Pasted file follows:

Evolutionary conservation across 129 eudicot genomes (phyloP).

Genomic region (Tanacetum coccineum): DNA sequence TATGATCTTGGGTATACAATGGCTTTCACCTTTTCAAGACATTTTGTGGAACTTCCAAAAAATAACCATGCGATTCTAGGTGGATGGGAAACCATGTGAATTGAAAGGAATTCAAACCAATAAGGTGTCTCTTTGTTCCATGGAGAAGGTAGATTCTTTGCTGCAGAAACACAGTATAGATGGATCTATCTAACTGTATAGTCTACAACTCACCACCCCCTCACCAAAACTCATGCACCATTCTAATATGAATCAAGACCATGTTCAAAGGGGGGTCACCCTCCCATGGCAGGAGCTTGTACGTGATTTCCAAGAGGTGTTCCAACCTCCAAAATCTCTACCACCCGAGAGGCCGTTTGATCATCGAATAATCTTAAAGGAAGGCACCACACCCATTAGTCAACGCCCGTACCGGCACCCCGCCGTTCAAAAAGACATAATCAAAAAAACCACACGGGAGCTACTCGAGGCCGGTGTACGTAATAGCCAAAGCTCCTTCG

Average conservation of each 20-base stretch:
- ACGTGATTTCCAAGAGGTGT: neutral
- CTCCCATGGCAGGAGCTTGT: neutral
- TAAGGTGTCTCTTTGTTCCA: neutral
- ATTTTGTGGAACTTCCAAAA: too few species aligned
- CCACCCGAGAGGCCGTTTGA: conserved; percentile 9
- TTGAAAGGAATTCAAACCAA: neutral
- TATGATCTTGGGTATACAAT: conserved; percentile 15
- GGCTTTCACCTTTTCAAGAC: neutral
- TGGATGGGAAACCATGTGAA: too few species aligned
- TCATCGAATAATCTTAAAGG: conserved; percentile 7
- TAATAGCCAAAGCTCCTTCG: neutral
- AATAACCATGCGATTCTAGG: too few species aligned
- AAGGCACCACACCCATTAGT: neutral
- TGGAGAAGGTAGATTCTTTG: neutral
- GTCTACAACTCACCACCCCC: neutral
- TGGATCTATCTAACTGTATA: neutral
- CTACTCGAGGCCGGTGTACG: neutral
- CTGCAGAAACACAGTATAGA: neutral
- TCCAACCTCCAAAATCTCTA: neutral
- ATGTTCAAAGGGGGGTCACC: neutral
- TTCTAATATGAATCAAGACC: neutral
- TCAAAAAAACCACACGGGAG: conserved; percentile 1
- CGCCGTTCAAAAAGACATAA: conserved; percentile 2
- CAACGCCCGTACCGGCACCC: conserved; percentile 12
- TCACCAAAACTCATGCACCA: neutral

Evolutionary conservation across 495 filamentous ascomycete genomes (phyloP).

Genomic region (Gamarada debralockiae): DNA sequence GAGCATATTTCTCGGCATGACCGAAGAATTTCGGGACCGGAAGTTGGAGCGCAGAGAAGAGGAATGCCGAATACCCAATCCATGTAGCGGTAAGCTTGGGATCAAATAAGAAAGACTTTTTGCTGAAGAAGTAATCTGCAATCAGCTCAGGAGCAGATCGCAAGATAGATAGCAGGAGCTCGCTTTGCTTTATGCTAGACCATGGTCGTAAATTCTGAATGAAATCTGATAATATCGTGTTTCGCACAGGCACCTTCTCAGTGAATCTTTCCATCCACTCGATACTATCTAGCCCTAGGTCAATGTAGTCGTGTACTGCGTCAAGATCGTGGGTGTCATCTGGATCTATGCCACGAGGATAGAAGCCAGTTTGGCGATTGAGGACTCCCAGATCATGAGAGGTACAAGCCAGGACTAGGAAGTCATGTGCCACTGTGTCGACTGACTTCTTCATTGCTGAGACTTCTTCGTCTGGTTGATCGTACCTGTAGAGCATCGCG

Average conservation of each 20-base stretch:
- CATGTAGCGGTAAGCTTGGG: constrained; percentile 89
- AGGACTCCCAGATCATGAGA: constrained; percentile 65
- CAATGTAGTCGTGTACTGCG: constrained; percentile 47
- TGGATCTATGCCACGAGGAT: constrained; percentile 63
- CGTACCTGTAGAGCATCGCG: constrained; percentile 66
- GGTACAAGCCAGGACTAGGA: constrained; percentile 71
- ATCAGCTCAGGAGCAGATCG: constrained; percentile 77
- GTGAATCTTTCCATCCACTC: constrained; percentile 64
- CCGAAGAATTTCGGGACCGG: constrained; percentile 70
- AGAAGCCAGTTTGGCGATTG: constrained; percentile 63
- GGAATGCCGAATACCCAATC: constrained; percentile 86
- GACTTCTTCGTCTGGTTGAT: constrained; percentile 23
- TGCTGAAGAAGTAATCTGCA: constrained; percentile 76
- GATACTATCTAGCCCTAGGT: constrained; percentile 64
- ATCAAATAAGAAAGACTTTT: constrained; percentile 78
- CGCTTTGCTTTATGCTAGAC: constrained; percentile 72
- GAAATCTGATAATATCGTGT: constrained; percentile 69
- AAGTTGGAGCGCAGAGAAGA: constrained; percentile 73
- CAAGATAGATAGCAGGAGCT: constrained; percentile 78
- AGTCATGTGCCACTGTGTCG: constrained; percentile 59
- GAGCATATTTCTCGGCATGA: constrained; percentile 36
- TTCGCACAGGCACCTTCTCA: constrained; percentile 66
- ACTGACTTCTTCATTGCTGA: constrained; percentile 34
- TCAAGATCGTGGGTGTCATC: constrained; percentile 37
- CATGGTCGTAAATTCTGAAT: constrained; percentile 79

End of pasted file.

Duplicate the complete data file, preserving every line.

Evolutionary conservation across 129 eudicot genomes (phyloP).

Genomic region (Tanacetum coccineum): DNA sequence TATGATCTTGGGTATACAATGGCTTTCACCTTTTCAAGACATTTTGTGGAACTTCCAAAAAATAACCATGCGATTCTAGGTGGATGGGAAACCATGTGAATTGAAAGGAATTCAAACCAATAAGGTGTCTCTTTGTTCCATGGAGAAGGTAGATTCTTTGCTGCAGAAACACAGTATAGATGGATCTATCTAACTGTATAGTCTACAACTCACCACCCCCTCACCAAAACTCATGCACCATTCTAATATGAATCAAGACCATGTTCAAAGGGGGGTCACCCTCCCATGGCAGGAGCTTGTACGTGATTTCCAAGAGGTGTTCCAACCTCCAAAATCTCTACCACCCGAGAGGCCGTTTGATCATCGAATAATCTTAAAGGAAGGCACCACACCCATTAGTCAACGCCCGTACCGGCACCCCGCCGTTCAAAAAGACATAATCAAAAAAACCACACGGGAGCTACTCGAGGCCGGTGTACGTAATAGCCAAAGCTCCTTCG

Average conservation of each 20-base stretch:
- ACGTGATTTCCAAGAGGTGT: neutral
- CTCCCATGGCAGGAGCTTGT: neutral
- TAAGGTGTCTCTTTGTTCCA: neutral
- ATTTTGTGGAACTTCCAAAA: too few species aligned
- CCACCCGAGAGGCCGTTTGA: conserved; percentile 9
- TTGAAAGGAATTCAAACCAA: neutral
- TATGATCTTGGGTATACAAT: conserved; percentile 15
- GGCTTTCACCTTTTCAAGAC: neutral
- TGGATGGGAAACCATGTGAA: too few species aligned
- TCATCGAATAATCTTAAAGG: conserved; percentile 7
- TAATAGCCAAAGCTCCTTCG: neutral
- AATAACCATGCGATTCTAGG: too few species aligned
- AAGGCACCACACCCATTAGT: neutral
- TGGAGAAGGTAGATTCTTTG: neutral
- GTCTACAACTCACCACCCCC: neutral
- TGGATCTATCTAACTGTATA: neutral
- CTACTCGAGGCCGGTGTACG: neutral
- CTGCAGAAACACAGTATAGA: neutral
- TCCAACCTCCAAAATCTCTA: neutral
- ATGTTCAAAGGGGGGTCACC: neutral
- TTCTAATATGAATCAAGACC: neutral
- TCAAAAAAACCACACGGGAG: conserved; percentile 1
- CGCCGTTCAAAAAGACATAA: conserved; percentile 2
- CAACGCCCGTACCGGCACCC: conserved; percentile 12
- TCACCAAAACTCATGCACCA: neutral

Evolutionary conservation across 495 filamentous ascomycete genomes (phyloP).

Genomic region (Gamarada debralockiae): DNA sequence GAGCATATTTCTCGGCATGACCGAAGAATTTCGGGACCGGAAGTTGGAGCGCAGAGAAGAGGAATGCCGAATACCCAATCCATGTAGCGGTAAGCTTGGGATCAAATAAGAAAGACTTTTTGCTGAAGAAGTAATCTGCAATCAGCTCAGGAGCAGATCGCAAGATAGATAGCAGGAGCTCGCTTTGCTTTATGCTAGACCATGGTCGTAAATTCTGAATGAAATCTGATAATATCGTGTTTCGCACAGGCACCTTCTCAGTGAATCTTTCCATCCACTCGATACTATCTAGCCCTAGGTCAATGTAGTCGTGTACTGCGTCAAGATCGTGGGTGTCATCTGGATCTATGCCACGAGGATAGAAGCCAGTTTGGCGATTGAGGACTCCCAGATCATGAGAGGTACAAGCCAGGACTAGGAAGTCATGTGCCACTGTGTCGACTGACTTCTTCATTGCTGAGACTTCTTCGTCTGGTTGATCGTACCTGTAGAGCATCGCG

Average conservation of each 20-base stretch:
- CATGTAGCGGTAAGCTTGGG: constrained; percentile 89
- AGGACTCCCAGATCATGAGA: constrained; percentile 65
- CAATGTAGTCGTGTACTGCG: constrained; percentile 47
- TGGATCTATGCCACGAGGAT: constrained; percentile 63
- CGTACCTGTAGAGCATCGCG: constrained; percentile 66
- GGTACAAGCCAGGACTAGGA: constrained; percentile 71
- ATCAGCTCAGGAGCAGATCG: constrained; percentile 77
- GTGAATCTTTCCATCCACTC: constrained; percentile 64
- CCGAAGAATTTCGGGACCGG: constrained; percentile 70
- AGAAGCCAGTTTGGCGATTG: constrained; percentile 63
- GGAATGCCGAATACCCAATC: constrained; percentile 86
- GACTTCTTCGTCTGGTTGAT: constrained; percentile 23
- TGCTGAAGAAGTAATCTGCA: constrained; percentile 76
- GATACTATCTAGCCCTAGGT: constrained; percentile 64
- ATCAAATAAGAAAGACTTTT: constrained; percentile 78
- CGCTTTGCTTTATGCTAGAC: constrained; percentile 72
- GAAATCTGATAATATCGTGT: constrained; percentile 69
- AAGTTGGAGCGCAGAGAAGA: constrained; percentile 73
- CAAGATAGATAGCAGGAGCT: constrained; percentile 78
- AGTCATGTGCCACTGTGTCG: constrained; percentile 59
- GAGCATATTTCTCGGCATGA: constrained; percentile 36
- TTCGCACAGGCACCTTCTCA: constrained; percentile 66
- ACTGACTTCTTCATTGCTGA: constrained; percentile 34
- TCAAGATCGTGGGTGTCATC: constrained; percentile 37
- CATGGTCGTAAATTCTGAAT: constrained; percentile 79